Software gives "strategic advantage" but quarter missing out
More than three-quarters of construction executives believe software gives them a "strategic advantage" but around a quarter are missing critical tools that could help them do their jobs, according to the first annual Preconstruction Technology Report from Stack.
The survey involved 948 industry professionals, predominantly from small and mid-range businesses, across the US and internationally.
The majority are optimistic, with 60% of respondents expecting 2021 revenue to grow, and 55% have noticed an increase in project volume.
Curiously, for all the digital acceleration and remote working arising from the pandemic, 66% saw no change in technology usage. But there was no doubting the importance of software with 76.7% saying it provides "a strategic advantage for me and my company".
While 23% said they had all the software tools they needed, 40% were also happy but noted "there are other tools I'd like". The three highest obstacles to tech adoption were lack of time or resources (46%), no budget available (24%) and resistance from employees (12%).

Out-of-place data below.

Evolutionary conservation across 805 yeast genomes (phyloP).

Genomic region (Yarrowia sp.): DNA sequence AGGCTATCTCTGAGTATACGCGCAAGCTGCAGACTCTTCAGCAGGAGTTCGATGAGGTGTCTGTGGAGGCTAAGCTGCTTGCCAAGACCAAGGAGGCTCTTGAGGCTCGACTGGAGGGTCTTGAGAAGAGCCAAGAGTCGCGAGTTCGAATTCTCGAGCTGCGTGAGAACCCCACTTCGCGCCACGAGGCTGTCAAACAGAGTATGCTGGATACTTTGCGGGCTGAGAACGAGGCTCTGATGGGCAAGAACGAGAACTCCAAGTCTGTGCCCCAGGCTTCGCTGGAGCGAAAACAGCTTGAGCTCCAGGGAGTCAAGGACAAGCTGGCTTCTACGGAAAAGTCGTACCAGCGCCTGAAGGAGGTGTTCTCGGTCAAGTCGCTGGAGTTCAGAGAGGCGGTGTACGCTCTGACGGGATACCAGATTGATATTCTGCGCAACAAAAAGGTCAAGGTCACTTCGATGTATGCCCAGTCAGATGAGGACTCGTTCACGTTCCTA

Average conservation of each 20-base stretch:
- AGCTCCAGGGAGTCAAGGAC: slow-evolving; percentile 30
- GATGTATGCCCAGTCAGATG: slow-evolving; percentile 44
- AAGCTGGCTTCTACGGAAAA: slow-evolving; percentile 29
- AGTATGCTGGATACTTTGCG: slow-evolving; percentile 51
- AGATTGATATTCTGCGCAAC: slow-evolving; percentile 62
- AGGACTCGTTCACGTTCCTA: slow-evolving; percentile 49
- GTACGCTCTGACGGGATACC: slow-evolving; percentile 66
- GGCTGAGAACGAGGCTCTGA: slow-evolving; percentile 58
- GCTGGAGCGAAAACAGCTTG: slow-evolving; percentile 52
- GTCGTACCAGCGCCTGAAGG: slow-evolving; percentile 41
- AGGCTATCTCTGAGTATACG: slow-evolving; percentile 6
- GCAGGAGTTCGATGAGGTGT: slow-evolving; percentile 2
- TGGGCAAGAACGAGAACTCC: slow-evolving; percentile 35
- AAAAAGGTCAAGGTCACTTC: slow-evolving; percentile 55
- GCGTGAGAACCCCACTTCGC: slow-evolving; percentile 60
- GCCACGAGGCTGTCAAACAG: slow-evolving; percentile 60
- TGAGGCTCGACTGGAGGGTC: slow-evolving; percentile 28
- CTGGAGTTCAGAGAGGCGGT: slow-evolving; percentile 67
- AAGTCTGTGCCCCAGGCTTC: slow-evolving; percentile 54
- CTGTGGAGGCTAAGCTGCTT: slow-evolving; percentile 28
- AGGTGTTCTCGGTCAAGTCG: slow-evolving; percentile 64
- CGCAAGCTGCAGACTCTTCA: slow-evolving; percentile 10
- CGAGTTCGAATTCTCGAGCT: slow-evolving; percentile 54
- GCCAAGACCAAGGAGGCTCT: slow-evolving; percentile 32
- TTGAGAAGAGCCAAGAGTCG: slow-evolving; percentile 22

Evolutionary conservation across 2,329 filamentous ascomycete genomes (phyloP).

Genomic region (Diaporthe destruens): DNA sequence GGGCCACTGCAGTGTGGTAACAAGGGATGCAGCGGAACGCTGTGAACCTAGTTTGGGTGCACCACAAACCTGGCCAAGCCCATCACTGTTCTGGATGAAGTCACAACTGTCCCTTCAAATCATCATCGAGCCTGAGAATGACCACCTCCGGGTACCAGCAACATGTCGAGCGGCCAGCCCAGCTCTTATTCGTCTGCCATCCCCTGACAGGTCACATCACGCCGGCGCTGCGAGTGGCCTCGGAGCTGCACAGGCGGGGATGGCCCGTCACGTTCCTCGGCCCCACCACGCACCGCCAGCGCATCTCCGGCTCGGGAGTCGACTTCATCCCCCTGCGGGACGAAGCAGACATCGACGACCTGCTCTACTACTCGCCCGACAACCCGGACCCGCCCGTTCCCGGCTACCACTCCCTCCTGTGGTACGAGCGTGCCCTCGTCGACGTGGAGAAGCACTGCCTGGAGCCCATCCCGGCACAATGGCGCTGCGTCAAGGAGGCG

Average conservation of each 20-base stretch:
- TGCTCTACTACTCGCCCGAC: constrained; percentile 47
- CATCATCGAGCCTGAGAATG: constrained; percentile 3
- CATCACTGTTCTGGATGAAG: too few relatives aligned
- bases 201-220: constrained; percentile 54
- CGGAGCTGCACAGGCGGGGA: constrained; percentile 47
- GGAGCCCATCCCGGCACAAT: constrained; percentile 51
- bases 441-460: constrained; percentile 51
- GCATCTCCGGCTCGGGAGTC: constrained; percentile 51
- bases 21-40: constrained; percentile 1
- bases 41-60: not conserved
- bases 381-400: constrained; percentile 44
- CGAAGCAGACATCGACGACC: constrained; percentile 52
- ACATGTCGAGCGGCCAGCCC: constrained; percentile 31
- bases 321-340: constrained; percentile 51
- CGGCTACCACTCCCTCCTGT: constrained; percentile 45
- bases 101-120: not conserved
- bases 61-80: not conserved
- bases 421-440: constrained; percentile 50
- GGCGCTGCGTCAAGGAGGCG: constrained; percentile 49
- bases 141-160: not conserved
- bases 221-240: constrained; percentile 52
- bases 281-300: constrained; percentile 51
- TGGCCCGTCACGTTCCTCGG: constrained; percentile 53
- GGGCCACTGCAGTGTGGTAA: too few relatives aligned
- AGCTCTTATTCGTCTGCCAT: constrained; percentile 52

When it comes to quantifying materials and calculating jobs costs for projects, three quarters of respondents are still using the manual methods of spreadsheets or pen and paper, or a combination of those methods with software.
Most survey participants who are using field tracking software report satisfaction with the tool’s performance; however, nearly 70% of respondents are not currently leveraging software to track production rates on active projects, and 77% say there is an increased need for sharing project data in the field.
Most respondents use accounting software to manage project financials during and after the build phase (66%), while some do continue to augment this with spreadsheets or pen and paper.
Teams are still overwhelmingly communicating via email throughout the project lifecycle (93%), and a large majority also use text messaging (71%).
Three important conclusions are construction professionals do not just pick one way to work; collaboration and relationships are key; and the need for construction technology is not slowing down.
"With this significant increase in technology adoption, we expect ease-of-use and user experience to become top of mind for leaders looking to expand their tech stack," the report concludes. "From CEOs to estimators to those working in the field, technology needs to supplement and speed up existing workflows, not hold them back with high learning curves."